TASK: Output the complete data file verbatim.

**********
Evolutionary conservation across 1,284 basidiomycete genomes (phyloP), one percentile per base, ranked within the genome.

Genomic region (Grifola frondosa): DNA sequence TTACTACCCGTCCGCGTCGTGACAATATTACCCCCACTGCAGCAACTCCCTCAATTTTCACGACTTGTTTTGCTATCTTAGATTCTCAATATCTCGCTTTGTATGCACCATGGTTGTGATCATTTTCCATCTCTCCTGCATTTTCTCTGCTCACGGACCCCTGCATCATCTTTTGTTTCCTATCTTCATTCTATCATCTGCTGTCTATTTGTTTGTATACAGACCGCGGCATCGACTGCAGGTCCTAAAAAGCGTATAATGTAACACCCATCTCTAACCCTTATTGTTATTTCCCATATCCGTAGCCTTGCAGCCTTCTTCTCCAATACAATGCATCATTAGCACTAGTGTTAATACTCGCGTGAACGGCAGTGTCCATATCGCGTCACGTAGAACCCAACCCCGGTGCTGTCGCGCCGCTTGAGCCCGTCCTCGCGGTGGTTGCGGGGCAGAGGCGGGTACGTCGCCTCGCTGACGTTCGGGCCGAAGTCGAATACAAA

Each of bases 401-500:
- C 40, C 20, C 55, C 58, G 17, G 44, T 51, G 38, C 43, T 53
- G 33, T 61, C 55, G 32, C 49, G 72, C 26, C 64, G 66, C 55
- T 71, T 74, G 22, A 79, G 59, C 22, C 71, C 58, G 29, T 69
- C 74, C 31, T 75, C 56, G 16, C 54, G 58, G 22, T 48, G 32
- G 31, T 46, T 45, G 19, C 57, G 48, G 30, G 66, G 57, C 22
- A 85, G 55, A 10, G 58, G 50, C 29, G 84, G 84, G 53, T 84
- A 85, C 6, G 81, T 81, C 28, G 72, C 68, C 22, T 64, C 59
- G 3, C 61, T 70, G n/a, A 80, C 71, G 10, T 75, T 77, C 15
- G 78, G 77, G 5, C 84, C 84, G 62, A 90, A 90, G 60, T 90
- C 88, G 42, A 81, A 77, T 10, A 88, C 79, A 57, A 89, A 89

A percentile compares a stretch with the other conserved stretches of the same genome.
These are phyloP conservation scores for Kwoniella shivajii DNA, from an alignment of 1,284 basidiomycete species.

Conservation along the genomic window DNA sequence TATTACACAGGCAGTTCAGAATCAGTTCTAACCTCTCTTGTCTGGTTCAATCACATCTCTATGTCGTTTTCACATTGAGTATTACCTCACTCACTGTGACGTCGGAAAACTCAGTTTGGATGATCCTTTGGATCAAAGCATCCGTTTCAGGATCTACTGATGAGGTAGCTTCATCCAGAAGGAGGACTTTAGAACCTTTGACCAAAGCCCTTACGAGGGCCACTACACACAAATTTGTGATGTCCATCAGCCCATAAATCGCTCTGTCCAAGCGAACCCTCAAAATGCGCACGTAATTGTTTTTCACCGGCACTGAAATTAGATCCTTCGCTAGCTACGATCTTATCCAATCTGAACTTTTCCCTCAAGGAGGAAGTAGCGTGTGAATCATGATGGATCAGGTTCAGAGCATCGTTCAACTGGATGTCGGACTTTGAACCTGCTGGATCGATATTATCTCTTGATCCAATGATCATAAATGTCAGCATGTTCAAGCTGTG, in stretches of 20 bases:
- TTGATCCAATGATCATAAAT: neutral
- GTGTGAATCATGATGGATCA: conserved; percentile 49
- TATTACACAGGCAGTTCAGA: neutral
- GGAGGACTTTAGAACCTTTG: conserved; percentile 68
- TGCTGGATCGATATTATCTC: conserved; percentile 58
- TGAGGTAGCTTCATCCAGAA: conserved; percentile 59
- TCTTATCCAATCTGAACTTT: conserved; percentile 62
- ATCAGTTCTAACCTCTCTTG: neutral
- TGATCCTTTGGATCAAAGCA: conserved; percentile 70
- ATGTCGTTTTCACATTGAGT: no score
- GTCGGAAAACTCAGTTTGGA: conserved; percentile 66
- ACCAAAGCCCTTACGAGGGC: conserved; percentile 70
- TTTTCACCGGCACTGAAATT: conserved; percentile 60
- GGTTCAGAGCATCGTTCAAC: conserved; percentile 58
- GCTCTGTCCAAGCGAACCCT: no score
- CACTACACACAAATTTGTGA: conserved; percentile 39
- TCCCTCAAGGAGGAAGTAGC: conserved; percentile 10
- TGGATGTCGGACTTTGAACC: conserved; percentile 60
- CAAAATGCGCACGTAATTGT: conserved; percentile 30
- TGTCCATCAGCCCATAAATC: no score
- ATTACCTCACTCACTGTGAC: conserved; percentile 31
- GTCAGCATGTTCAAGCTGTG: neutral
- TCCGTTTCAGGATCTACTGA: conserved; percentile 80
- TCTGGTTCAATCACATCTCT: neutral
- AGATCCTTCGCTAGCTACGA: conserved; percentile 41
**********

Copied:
Evolutionary conservation across 1,284 basidiomycete genomes (phyloP), one percentile per base, ranked within the genome.

Genomic region (Grifola frondosa): DNA sequence TTACTACCCGTCCGCGTCGTGACAATATTACCCCCACTGCAGCAACTCCCTCAATTTTCACGACTTGTTTTGCTATCTTAGATTCTCAATATCTCGCTTTGTATGCACCATGGTTGTGATCATTTTCCATCTCTCCTGCATTTTCTCTGCTCACGGACCCCTGCATCATCTTTTGTTTCCTATCTTCATTCTATCATCTGCTGTCTATTTGTTTGTATACAGACCGCGGCATCGACTGCAGGTCCTAAAAAGCGTATAATGTAACACCCATCTCTAACCCTTATTGTTATTTCCCATATCCGTAGCCTTGCAGCCTTCTTCTCCAATACAATGCATCATTAGCACTAGTGTTAATACTCGCGTGAACGGCAGTGTCCATATCGCGTCACGTAGAACCCAACCCCGGTGCTGTCGCGCCGCTTGAGCCCGTCCTCGCGGTGGTTGCGGGGCAGAGGCGGGTACGTCGCCTCGCTGACGTTCGGGCCGAAGTCGAATACAAA

Each of bases 401-500:
- C 40, C 20, C 55, C 58, G 17, G 44, T 51, G 38, C 43, T 53
- G 33, T 61, C 55, G 32, C 49, G 72, C 26, C 64, G 66, C 55
- T 71, T 74, G 22, A 79, G 59, C 22, C 71, C 58, G 29, T 69
- C 74, C 31, T 75, C 56, G 16, C 54, G 58, G 22, T 48, G 32
- G 31, T 46, T 45, G 19, C 57, G 48, G 30, G 66, G 57, C 22
- A 85, G 55, A 10, G 58, G 50, C 29, G 84, G 84, G 53, T 84
- A 85, C 6, G 81, T 81, C 28, G 72, C 68, C 22, T 64, C 59
- G 3, C 61, T 70, G n/a, A 80, C 71, G 10, T 75, T 77, C 15
- G 78, G 77, G 5, C 84, C 84, G 62, A 90, A 90, G 60, T 90
- C 88, G 42, A 81, A 77, T 10, A 88, C 79, A 57, A 89, A 89

A percentile compares a stretch with the other conserved stretches of the same genome.
These are phyloP conservation scores for Kwoniella shivajii DNA, from an alignment of 1,284 basidiomycete species.

Conservation along the genomic window DNA sequence TATTACACAGGCAGTTCAGAATCAGTTCTAACCTCTCTTGTCTGGTTCAATCACATCTCTATGTCGTTTTCACATTGAGTATTACCTCACTCACTGTGACGTCGGAAAACTCAGTTTGGATGATCCTTTGGATCAAAGCATCCGTTTCAGGATCTACTGATGAGGTAGCTTCATCCAGAAGGAGGACTTTAGAACCTTTGACCAAAGCCCTTACGAGGGCCACTACACACAAATTTGTGATGTCCATCAGCCCATAAATCGCTCTGTCCAAGCGAACCCTCAAAATGCGCACGTAATTGTTTTTCACCGGCACTGAAATTAGATCCTTCGCTAGCTACGATCTTATCCAATCTGAACTTTTCCCTCAAGGAGGAAGTAGCGTGTGAATCATGATGGATCAGGTTCAGAGCATCGTTCAACTGGATGTCGGACTTTGAACCTGCTGGATCGATATTATCTCTTGATCCAATGATCATAAATGTCAGCATGTTCAAGCTGTG, in stretches of 20 bases:
- TTGATCCAATGATCATAAAT: neutral
- GTGTGAATCATGATGGATCA: conserved; percentile 49
- TATTACACAGGCAGTTCAGA: neutral
- GGAGGACTTTAGAACCTTTG: conserved; percentile 68
- TGCTGGATCGATATTATCTC: conserved; percentile 58
- TGAGGTAGCTTCATCCAGAA: conserved; percentile 59
- TCTTATCCAATCTGAACTTT: conserved; percentile 62
- ATCAGTTCTAACCTCTCTTG: neutral
- TGATCCTTTGGATCAAAGCA: conserved; percentile 70
- ATGTCGTTTTCACATTGAGT: no score
- GTCGGAAAACTCAGTTTGGA: conserved; percentile 66
- ACCAAAGCCCTTACGAGGGC: conserved; percentile 70
- TTTTCACCGGCACTGAAATT: conserved; percentile 60
- GGTTCAGAGCATCGTTCAAC: conserved; percentile 58
- GCTCTGTCCAAGCGAACCCT: no score
- CACTACACACAAATTTGTGA: conserved; percentile 39
- TCCCTCAAGGAGGAAGTAGC: conserved; percentile 10
- TGGATGTCGGACTTTGAACC: conserved; percentile 60
- CAAAATGCGCACGTAATTGT: conserved; percentile 30
- TGTCCATCAGCCCATAAATC: no score
- ATTACCTCACTCACTGTGAC: conserved; percentile 31
- GTCAGCATGTTCAAGCTGTG: neutral
- TCCGTTTCAGGATCTACTGA: conserved; percentile 80
- TCTGGTTCAATCACATCTCT: neutral
- AGATCCTTCGCTAGCTACGA: conserved; percentile 41